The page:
Humans have fought viruses for centuries. We struck a temporary winning blow with the discovery of penicillin, but now we’re watching bacteria develop antibiotic resistance. But what if we were exposed to viruses that have been dormant for millennia? As climate change melts permafrost, the frozen soil could suddenly release ancient, deadly bacteria and viruses that humanity hasn’t had to deal with for thousands of years.


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2016 saw a case of an illness trapped inside ice being released to harm people. A 12-year-old boy died and around 20 people were hospitalized with anthrax in August 2016 in the Siberian tundra. Researchers think the anthrax came from a reindeer that died more than 75 years ago and was trapped under permafrost, but when that permafrost thawed in a 2016 heat wave, the anthrax was released. And researchers fear this may not be the last time such an event occurs.

Related: Dramatic disintegration of Canada permafrost threatens huge carbon release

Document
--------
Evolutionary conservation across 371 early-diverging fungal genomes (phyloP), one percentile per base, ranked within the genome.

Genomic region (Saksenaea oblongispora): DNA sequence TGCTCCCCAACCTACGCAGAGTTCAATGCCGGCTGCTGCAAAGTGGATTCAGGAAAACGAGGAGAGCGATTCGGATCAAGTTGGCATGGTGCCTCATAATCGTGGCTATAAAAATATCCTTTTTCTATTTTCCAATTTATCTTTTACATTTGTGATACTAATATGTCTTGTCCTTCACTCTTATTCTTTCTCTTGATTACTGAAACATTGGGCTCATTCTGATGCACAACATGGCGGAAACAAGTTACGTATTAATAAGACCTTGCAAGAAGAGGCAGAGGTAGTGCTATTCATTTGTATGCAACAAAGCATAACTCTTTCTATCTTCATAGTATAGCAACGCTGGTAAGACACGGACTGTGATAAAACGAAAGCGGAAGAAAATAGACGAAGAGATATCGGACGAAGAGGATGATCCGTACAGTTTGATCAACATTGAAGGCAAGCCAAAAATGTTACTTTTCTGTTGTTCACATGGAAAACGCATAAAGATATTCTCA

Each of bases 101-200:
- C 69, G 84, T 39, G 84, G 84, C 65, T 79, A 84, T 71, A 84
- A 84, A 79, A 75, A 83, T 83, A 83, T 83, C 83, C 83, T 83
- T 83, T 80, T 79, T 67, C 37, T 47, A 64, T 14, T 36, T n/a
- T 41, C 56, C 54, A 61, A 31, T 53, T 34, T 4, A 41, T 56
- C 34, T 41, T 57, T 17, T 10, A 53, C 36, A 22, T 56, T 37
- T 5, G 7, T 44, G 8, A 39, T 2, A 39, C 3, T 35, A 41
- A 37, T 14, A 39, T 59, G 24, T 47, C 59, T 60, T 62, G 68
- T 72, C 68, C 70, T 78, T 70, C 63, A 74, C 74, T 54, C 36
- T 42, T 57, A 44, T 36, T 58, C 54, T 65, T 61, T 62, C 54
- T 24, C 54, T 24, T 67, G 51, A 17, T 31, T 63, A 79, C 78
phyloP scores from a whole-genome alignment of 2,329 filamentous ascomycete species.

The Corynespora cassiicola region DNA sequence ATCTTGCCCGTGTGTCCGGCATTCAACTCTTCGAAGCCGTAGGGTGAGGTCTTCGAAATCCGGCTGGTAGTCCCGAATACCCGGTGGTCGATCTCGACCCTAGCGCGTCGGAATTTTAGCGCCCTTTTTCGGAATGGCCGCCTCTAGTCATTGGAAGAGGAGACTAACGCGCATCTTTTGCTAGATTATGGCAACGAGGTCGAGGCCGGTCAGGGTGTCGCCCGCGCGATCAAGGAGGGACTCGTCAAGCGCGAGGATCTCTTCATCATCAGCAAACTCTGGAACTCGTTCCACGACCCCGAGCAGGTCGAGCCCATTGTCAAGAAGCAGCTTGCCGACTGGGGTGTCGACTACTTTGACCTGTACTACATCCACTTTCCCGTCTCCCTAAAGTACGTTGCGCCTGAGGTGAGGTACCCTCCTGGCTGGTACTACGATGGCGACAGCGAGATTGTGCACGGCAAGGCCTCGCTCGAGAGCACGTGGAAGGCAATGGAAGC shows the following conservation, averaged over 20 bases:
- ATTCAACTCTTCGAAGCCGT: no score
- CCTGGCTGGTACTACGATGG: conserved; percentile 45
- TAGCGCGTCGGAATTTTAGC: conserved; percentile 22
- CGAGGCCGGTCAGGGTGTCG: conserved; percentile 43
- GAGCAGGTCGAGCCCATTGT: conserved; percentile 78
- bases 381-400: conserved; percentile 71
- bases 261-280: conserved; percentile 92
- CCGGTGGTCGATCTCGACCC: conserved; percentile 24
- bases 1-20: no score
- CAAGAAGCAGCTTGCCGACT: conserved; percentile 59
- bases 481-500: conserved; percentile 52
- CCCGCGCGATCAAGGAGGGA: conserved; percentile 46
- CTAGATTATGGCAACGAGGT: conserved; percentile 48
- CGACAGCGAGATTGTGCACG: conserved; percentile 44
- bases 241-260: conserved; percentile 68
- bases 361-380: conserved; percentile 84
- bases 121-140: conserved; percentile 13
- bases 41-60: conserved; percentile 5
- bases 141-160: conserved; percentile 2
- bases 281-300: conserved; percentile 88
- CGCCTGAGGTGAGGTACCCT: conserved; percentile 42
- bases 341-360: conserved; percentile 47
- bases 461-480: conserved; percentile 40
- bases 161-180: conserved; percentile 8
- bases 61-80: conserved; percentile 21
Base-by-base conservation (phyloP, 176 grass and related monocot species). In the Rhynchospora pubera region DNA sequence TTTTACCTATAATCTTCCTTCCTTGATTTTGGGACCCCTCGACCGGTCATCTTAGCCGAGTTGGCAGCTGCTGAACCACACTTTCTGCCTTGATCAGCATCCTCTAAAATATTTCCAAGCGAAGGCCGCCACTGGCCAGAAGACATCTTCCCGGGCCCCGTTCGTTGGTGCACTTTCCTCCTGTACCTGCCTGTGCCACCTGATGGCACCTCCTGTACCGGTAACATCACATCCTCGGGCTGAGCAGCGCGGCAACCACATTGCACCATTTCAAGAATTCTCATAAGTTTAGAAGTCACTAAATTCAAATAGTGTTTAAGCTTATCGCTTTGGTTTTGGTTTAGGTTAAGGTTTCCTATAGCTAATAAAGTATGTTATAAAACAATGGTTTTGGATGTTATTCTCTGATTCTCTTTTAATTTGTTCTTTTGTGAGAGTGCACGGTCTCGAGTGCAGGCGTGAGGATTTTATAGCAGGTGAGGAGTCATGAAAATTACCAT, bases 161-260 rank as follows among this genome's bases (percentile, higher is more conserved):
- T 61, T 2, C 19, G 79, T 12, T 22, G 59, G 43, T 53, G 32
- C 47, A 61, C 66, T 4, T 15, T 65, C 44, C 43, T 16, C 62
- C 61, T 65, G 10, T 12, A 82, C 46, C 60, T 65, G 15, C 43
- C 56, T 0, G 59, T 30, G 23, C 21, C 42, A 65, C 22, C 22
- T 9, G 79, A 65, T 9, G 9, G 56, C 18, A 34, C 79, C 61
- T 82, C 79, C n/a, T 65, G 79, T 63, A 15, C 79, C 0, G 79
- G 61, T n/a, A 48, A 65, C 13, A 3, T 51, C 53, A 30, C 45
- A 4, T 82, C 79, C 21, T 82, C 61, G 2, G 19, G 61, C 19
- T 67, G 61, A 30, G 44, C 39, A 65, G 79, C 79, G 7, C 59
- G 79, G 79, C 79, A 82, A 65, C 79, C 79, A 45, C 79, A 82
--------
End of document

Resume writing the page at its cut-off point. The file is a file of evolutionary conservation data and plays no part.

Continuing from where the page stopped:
Jean-Michel Claverie, an evolutionary biologist at France’s Aix-Marseille University, told the BBC, “Permafrost is a very good preserver of microbes and viruses, because it is cold, there is no oxygen, and it is dark. Pathogenic viruses that can infect humans or animals might be preserved in old permafrost layers, including some that have caused global epidemics in the past.”

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Over a million reindeer perished due to anthrax in the early 20th century. Most of their carcasses rest near the surface in 7,000 burial grounds in Russia. But even more than the anthrax, researchers fear other diseases that might be lurking in the permafrost.

Scientists found pieces of RNA from the Spanish flu in bodies buried in the Alaskan tundra in mass graves. They think the bubonic plague and smallpox could hide in Siberian permafrost.

But some bacteria won’t come back to life. So some people argue we should be more concerned about threats we know for sure climate change will unleash. Claverie says there’s a non-zero probability dormant microbes could come back to life and harm us. He told the BBC, “How likely that is is not known, but it’s a possibility. It could be bacteria that are curable with antibiotics, or resistant bacteria, or a virus. If the pathogen hasn’t been in contact with humans for a long time, then our immune system would not be prepared.”

Via the BBC

Images via NPS Climate Change Response on Flickr and Pixabay